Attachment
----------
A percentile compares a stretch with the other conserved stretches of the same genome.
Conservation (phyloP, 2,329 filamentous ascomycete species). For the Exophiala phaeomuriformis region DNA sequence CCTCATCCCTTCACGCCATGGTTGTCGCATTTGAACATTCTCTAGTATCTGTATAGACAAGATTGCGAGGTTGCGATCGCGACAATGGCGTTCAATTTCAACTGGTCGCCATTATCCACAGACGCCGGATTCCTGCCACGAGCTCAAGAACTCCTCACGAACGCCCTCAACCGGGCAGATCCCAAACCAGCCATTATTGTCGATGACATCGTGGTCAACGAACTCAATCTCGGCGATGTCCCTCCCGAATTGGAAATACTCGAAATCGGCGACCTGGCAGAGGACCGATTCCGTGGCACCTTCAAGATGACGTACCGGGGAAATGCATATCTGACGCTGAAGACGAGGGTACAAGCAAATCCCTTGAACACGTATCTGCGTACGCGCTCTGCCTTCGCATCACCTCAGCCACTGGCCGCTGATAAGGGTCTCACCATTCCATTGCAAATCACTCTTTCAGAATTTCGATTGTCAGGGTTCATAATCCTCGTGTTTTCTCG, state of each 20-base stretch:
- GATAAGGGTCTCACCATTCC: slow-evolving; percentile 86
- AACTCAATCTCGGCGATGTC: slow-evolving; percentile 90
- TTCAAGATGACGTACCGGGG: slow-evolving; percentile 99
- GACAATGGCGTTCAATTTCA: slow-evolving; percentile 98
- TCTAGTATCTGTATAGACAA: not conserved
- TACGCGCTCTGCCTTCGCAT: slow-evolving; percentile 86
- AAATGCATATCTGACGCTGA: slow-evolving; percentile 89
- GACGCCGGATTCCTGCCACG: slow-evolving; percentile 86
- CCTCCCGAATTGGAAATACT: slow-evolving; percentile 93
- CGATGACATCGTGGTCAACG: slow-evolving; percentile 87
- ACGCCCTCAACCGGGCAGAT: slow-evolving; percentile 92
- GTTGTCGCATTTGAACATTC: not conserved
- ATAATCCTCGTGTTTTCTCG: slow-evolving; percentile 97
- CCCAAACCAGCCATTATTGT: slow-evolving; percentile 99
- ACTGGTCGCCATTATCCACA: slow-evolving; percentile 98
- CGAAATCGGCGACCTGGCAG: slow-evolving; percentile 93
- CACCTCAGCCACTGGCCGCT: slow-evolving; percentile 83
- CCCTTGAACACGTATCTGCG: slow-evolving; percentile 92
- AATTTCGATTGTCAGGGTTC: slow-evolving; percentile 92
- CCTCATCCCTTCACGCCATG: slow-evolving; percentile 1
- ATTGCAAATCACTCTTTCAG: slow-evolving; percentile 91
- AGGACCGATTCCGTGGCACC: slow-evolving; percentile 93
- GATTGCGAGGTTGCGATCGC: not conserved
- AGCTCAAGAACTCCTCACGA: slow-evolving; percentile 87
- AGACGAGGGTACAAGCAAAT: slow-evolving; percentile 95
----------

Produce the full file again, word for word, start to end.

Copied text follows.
A percentile compares a stretch with the other conserved stretches of the same genome.
Conservation (phyloP, 2,329 filamentous ascomycete species). For the Exophiala phaeomuriformis region DNA sequence CCTCATCCCTTCACGCCATGGTTGTCGCATTTGAACATTCTCTAGTATCTGTATAGACAAGATTGCGAGGTTGCGATCGCGACAATGGCGTTCAATTTCAACTGGTCGCCATTATCCACAGACGCCGGATTCCTGCCACGAGCTCAAGAACTCCTCACGAACGCCCTCAACCGGGCAGATCCCAAACCAGCCATTATTGTCGATGACATCGTGGTCAACGAACTCAATCTCGGCGATGTCCCTCCCGAATTGGAAATACTCGAAATCGGCGACCTGGCAGAGGACCGATTCCGTGGCACCTTCAAGATGACGTACCGGGGAAATGCATATCTGACGCTGAAGACGAGGGTACAAGCAAATCCCTTGAACACGTATCTGCGTACGCGCTCTGCCTTCGCATCACCTCAGCCACTGGCCGCTGATAAGGGTCTCACCATTCCATTGCAAATCACTCTTTCAGAATTTCGATTGTCAGGGTTCATAATCCTCGTGTTTTCTCG, state of each 20-base stretch:
- GATAAGGGTCTCACCATTCC: slow-evolving; percentile 86
- AACTCAATCTCGGCGATGTC: slow-evolving; percentile 90
- TTCAAGATGACGTACCGGGG: slow-evolving; percentile 99
- GACAATGGCGTTCAATTTCA: slow-evolving; percentile 98
- TCTAGTATCTGTATAGACAA: not conserved
- TACGCGCTCTGCCTTCGCAT: slow-evolving; percentile 86
- AAATGCATATCTGACGCTGA: slow-evolving; percentile 89
- GACGCCGGATTCCTGCCACG: slow-evolving; percentile 86
- CCTCCCGAATTGGAAATACT: slow-evolving; percentile 93
- CGATGACATCGTGGTCAACG: slow-evolving; percentile 87
- ACGCCCTCAACCGGGCAGAT: slow-evolving; percentile 92
- GTTGTCGCATTTGAACATTC: not conserved
- ATAATCCTCGTGTTTTCTCG: slow-evolving; percentile 97
- CCCAAACCAGCCATTATTGT: slow-evolving; percentile 99
- ACTGGTCGCCATTATCCACA: slow-evolving; percentile 98
- CGAAATCGGCGACCTGGCAG: slow-evolving; percentile 93
- CACCTCAGCCACTGGCCGCT: slow-evolving; percentile 83
- CCCTTGAACACGTATCTGCG: slow-evolving; percentile 92
- AATTTCGATTGTCAGGGTTC: slow-evolving; percentile 92
- CCTCATCCCTTCACGCCATG: slow-evolving; percentile 1
- ATTGCAAATCACTCTTTCAG: slow-evolving; percentile 91
- AGGACCGATTCCGTGGCACC: slow-evolving; percentile 93
- GATTGCGAGGTTGCGATCGC: not conserved
- AGCTCAAGAACTCCTCACGA: slow-evolving; percentile 87
- AGACGAGGGTACAAGCAAAT: slow-evolving; percentile 95